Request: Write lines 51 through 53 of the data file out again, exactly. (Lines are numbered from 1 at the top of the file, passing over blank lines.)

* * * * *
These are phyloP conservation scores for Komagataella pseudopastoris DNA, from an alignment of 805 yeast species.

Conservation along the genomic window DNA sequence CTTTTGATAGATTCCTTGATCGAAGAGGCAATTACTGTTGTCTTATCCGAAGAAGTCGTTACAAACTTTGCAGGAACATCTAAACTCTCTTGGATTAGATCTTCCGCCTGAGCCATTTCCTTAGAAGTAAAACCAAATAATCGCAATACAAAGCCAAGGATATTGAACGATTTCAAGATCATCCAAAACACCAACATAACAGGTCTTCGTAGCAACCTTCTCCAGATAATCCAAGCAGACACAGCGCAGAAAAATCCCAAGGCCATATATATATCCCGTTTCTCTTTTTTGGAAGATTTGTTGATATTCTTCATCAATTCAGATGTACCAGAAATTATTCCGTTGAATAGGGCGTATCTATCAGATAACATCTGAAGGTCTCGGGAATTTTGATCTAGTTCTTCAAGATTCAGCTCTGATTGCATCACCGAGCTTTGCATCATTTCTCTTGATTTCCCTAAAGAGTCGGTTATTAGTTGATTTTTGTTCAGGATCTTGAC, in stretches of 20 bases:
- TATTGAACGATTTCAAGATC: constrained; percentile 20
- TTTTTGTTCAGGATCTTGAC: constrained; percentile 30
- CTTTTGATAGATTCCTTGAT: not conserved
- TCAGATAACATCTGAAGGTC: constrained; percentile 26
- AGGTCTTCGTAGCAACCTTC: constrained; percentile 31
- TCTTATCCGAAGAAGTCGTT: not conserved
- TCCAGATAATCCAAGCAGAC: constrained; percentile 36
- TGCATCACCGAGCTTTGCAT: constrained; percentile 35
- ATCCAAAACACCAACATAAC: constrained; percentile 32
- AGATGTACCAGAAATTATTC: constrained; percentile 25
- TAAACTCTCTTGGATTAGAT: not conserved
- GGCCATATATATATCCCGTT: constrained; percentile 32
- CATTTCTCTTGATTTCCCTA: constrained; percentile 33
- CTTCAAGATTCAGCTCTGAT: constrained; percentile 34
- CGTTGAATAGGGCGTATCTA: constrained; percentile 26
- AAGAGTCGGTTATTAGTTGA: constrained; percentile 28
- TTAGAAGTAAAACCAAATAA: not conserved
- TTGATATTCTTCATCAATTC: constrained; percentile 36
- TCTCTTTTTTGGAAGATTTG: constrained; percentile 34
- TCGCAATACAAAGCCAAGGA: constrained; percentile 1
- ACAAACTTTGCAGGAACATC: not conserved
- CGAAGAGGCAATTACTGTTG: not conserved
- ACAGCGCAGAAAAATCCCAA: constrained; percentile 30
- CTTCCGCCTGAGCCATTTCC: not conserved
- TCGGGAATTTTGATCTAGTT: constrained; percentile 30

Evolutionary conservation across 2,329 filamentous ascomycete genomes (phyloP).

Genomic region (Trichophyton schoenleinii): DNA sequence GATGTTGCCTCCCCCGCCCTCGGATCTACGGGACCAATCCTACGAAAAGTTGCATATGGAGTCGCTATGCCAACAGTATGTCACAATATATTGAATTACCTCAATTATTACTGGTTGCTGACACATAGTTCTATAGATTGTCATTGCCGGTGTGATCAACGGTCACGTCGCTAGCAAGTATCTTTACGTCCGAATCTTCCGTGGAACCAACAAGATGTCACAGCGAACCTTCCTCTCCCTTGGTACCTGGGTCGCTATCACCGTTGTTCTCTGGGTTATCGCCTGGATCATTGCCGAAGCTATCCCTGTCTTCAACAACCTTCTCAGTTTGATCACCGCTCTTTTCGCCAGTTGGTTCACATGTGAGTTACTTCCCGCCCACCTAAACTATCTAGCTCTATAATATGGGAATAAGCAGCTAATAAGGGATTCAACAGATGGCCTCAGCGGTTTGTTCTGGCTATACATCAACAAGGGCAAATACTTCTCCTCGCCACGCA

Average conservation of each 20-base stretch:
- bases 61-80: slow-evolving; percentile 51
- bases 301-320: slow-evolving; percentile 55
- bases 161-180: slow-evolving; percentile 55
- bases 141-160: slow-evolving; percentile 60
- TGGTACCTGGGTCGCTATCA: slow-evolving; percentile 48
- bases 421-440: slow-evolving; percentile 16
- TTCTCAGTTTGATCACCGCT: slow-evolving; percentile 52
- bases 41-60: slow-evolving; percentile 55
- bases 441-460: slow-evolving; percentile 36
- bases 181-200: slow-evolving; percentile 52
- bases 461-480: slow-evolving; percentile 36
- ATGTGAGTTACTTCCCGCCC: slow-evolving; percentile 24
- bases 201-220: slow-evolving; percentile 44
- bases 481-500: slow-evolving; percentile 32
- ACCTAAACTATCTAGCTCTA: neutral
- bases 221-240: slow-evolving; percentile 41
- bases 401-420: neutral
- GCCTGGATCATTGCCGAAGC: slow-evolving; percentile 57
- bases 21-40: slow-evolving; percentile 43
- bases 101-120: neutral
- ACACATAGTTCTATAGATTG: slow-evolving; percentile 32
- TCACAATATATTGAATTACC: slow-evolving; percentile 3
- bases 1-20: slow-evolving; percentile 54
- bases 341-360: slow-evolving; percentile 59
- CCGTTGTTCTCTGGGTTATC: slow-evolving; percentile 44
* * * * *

- ACACATAGTTCTATAGATTG: slow-evolving; percentile 32
- TCACAATATATTGAATTACC: slow-evolving; percentile 3
- bases 1-20: slow-evolving; percentile 54